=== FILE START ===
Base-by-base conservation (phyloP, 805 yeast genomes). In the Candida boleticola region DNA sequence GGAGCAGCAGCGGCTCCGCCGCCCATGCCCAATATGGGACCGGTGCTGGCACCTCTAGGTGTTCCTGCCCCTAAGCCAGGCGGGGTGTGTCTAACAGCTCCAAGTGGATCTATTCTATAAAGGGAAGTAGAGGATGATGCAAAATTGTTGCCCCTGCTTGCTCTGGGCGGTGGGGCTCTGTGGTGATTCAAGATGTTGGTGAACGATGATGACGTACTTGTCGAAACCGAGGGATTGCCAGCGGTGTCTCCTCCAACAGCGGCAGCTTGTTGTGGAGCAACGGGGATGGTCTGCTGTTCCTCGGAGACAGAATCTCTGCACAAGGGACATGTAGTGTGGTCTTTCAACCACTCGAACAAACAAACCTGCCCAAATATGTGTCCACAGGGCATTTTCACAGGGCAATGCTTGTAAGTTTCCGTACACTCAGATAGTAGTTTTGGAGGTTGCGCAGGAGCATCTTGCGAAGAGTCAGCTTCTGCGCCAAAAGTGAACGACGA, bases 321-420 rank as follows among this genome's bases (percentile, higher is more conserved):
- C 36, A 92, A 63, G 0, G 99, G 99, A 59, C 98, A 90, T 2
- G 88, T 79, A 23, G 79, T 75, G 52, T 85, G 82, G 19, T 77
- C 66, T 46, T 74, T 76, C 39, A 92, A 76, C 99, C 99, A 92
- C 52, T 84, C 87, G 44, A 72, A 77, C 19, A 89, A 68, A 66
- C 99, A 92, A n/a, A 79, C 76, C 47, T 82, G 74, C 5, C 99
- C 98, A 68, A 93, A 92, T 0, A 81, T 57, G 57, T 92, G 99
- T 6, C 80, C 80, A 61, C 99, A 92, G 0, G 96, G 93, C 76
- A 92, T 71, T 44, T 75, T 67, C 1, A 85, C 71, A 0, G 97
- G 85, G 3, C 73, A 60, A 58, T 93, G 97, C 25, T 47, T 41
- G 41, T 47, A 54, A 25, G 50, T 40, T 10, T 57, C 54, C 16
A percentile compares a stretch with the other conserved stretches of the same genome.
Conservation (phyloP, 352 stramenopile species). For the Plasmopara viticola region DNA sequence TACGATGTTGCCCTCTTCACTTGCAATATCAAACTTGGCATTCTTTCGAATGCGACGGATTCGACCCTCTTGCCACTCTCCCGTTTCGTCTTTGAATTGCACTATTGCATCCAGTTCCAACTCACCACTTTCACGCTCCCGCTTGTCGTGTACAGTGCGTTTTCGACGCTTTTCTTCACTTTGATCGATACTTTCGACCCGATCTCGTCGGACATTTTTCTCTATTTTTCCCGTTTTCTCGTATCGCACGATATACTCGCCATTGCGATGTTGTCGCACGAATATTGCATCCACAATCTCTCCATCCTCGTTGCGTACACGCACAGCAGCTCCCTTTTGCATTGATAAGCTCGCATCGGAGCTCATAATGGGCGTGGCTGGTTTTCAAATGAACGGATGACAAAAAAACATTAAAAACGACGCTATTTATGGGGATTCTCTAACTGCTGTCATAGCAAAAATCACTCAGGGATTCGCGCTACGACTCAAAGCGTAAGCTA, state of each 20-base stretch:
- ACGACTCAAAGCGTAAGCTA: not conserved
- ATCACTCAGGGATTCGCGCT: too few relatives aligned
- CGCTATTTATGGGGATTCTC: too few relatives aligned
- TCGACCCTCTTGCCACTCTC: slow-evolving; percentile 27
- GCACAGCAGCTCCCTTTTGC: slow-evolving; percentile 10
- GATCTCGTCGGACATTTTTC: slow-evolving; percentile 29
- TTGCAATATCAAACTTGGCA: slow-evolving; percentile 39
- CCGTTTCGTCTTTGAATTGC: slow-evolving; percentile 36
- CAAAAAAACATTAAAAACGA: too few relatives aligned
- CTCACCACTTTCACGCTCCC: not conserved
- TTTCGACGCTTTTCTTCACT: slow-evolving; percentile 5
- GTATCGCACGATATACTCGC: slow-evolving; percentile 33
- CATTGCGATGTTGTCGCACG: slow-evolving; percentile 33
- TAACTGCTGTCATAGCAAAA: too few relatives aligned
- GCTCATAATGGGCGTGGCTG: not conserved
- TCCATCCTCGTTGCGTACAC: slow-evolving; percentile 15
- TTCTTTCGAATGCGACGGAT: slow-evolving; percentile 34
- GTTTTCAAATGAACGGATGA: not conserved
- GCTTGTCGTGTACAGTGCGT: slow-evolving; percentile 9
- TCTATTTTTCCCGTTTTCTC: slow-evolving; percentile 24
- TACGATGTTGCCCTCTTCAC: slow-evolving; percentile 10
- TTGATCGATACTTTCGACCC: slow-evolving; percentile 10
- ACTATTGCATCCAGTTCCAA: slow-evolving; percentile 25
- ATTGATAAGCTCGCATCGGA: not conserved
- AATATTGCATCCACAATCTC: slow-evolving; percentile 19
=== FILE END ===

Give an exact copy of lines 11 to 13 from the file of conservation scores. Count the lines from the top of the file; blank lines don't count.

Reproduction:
- G 41, T 47, A 54, A 25, G 50, T 40, T 10, T 57, C 54, C 16
A percentile compares a stretch with the other conserved stretches of the same genome.
Conservation (phyloP, 352 stramenopile species). For the Plasmopara viticola region DNA sequence TACGATGTTGCCCTCTTCACTTGCAATATCAAACTTGGCATTCTTTCGAATGCGACGGATTCGACCCTCTTGCCACTCTCCCGTTTCGTCTTTGAATTGCACTATTGCATCCAGTTCCAACTCACCACTTTCACGCTCCCGCTTGTCGTGTACAGTGCGTTTTCGACGCTTTTCTTCACTTTGATCGATACTTTCGACCCGATCTCGTCGGACATTTTTCTCTATTTTTCCCGTTTTCTCGTATCGCACGATATACTCGCCATTGCGATGTTGTCGCACGAATATTGCATCCACAATCTCTCCATCCTCGTTGCGTACACGCACAGCAGCTCCCTTTTGCATTGATAAGCTCGCATCGGAGCTCATAATGGGCGTGGCTGGTTTTCAAATGAACGGATGACAAAAAAACATTAAAAACGACGCTATTTATGGGGATTCTCTAACTGCTGTCATAGCAAAAATCACTCAGGGATTCGCGCTACGACTCAAAGCGTAAGCTA, state of each 20-base stretch: